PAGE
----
General Money Entry Requirements Health & safety Weather Embassies Etiquette Public Holidays Attractions Map
Hagia Sophia at night ©Moyan Brenn
Linking Europe and the Middle East, suspended between the new and the long-established, Turkey retains a disconcerted balance of both east and west, representing a cultural mix with many discrepancies and contradictions. Modern city boutiques and exotic bazaars clamour for customers, the weekly tolling of church bells interrupts the daily call of the muezzin, and Roman ruins and the beginnings of Christianity compete for attention with the history of the Ottoman Empire and modern secularity.
The different regions of Turkey offer an assortment of landscapes, activities and characters, and whether one is a history or archaeology enthusiast, a sun-worshipper, sailor, or city-lover keen on shopping, there is something on offer for everyone. Istanbul, with one part in Europe and the other in Oriental Asia, is a fascinating city with its frenzied market places, imperial residences and minarets, and sporting a lively ambience of contemporary art and musical entertainment. Cappadocia in Central Turkey offers an astounding landscape of eroded volcanic rock cones and fairy chimneys, remarkable subterranean cities and rock-hewn houses that merge harmoniously with the ochre-coloured landscape; while further south the 'Turquoise Coast' is a haven for boat cruises. One can enjoy a variety of water sports, sunbathe on golden sands, or explore the wonderful ancient cities of Troy and Ephesus on the shores of the Aegean Sea.
Most visitors concentrate on Western Turkey, with its picturesque seaside resorts along the Aegean and Mediterranean coasts, scenic and recreational attractions, well-preserved archaeological sites and fascinating museums that bring its rich history to life. Wherever one ventures in Turkey there is certain to be a warm welcome and traditional hospitality, making this a deeply satisfying corner of the world in which to travel.
The international country dialling code for Turkey is +90. Mobile phone coverage is good with GSM 900 and 1800 networks covering most of the country. Internet cafes are available in the main towns and resorts.
112 (Medical Emergency);155 (Police)
Turkish is the official language, but English is widely understood in the main tourist areas.
Travellers to Turkey do not have to pay duty on the following items: 200 cigarettes, or 50 cigars, or 200g tobacco. Alcohol allowance includes 1 litre or 700ml bottle of wine or spirits. Other allowances include 5 bottles of perfume up to 120ml each; gifts to the value of TRY 500, tea and coffee for personal consumption, jewellery and guns for sporting purposes. Tape recorders, record players and transistor radios have to be declared on arrival. Restricted items include playing cards limited to one pack.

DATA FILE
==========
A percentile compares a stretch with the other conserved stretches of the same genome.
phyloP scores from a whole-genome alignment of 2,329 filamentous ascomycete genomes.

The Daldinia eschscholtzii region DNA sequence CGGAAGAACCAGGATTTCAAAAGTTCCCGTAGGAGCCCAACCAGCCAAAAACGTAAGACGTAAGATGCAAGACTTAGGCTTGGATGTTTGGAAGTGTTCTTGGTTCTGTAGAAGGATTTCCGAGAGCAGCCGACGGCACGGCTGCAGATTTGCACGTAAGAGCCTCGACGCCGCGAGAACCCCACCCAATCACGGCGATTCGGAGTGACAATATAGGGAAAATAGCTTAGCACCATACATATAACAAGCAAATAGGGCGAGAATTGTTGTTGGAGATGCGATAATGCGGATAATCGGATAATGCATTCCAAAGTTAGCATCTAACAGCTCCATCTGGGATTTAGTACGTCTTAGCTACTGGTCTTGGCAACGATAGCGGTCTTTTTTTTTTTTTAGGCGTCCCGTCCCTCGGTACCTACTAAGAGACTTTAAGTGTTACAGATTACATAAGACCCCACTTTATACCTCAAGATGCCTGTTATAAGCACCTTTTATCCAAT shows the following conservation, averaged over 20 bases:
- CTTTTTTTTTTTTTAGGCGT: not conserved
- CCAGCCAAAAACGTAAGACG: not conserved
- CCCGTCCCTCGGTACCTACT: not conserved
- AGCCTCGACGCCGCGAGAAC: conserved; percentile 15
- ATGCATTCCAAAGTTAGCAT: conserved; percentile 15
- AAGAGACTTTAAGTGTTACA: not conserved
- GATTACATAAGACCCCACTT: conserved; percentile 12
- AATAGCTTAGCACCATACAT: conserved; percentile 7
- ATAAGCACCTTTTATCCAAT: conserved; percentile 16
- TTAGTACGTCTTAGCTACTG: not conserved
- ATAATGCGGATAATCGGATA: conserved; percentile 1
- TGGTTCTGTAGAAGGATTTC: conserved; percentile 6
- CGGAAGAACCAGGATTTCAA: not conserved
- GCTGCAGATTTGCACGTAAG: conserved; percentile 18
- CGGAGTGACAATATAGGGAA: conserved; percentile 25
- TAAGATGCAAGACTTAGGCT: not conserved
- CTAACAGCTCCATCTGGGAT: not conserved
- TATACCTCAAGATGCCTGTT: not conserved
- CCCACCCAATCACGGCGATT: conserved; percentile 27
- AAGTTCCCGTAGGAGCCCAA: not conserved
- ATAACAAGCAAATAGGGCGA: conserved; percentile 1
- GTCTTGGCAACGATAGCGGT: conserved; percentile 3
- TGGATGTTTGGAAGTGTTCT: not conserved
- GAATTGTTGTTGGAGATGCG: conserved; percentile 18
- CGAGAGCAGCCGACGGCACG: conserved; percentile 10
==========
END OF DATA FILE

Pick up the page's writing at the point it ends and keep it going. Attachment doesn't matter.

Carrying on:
220 volts AC, 50Hz. The European two-pin plug is standard.
The Aegean and Mediterranean coasts of Turkey have very hot and dry summers, and wet, mild winters when the coastal towns more or less shut down between October and April. Winter in Istanbul and Cappadocia can be very cold with a dusting of snow. The peak tourist season is during high summer, roughly between July and September, and this is the ideal time for a beach holiday in Turkey.
The spring and autumn months are also a good time to to visit, with warm days, cool evenings, and no mosquitos. Eastern Turkey should be visited during summer as roads and mountain passes may close due to winter ice and snow.
All passports must be valid for at least the period of stay. All travellers to Turkey are required to hold return or onward tickets, documents for the next destination and sufficient funds for the period of their stay. It is highly recommended that passports have at least six months validity remaining after your intended date of departure from your travel destination. Immigration officials often apply different rules to those stated by travel agents and official sources.
Entry RequirementsCanadian passport holders must have a valid passport for duration of stay. A visa is required, which is valid for up to 90 days, and can be obtained online, or if this is not possible at the point of entry, for a fee of USD 70.
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US passport holders must have a passport that is valid for the duration of their stay. A visa is required, and can be obtained either online, or if this is not possible from the point of entry, for a fee of USD 30. The visa is valid for 90 days.
UK passport holders must have a valid passport for the duration of their stay. British Citizens can obtain a visa online, or if this is not possible can obtain one on arrival, valid for 90 days and costing GBP 20. British nationals with passports endorsed anything other than 'British Citizen' should check official requirements.
Australian passport holders must have a valid passport for duration of stay. A visa is required, which is valid for up to 90 days, and can be obtained online, or if this is not possible from the point of entry, for a fee of USD 70.
South Africans must hold a valid passport for duration of stay. A visa is required and can be obtained online, or if this is not possible on arrival. Visas are valid for 30 days and are issued free of charge.
Irish nationals require a valid passport for duration of stay. A visa is required and can be obtained online, or if this is not possible on arrival. Visas are valid for for 90 days and cost EUR 25.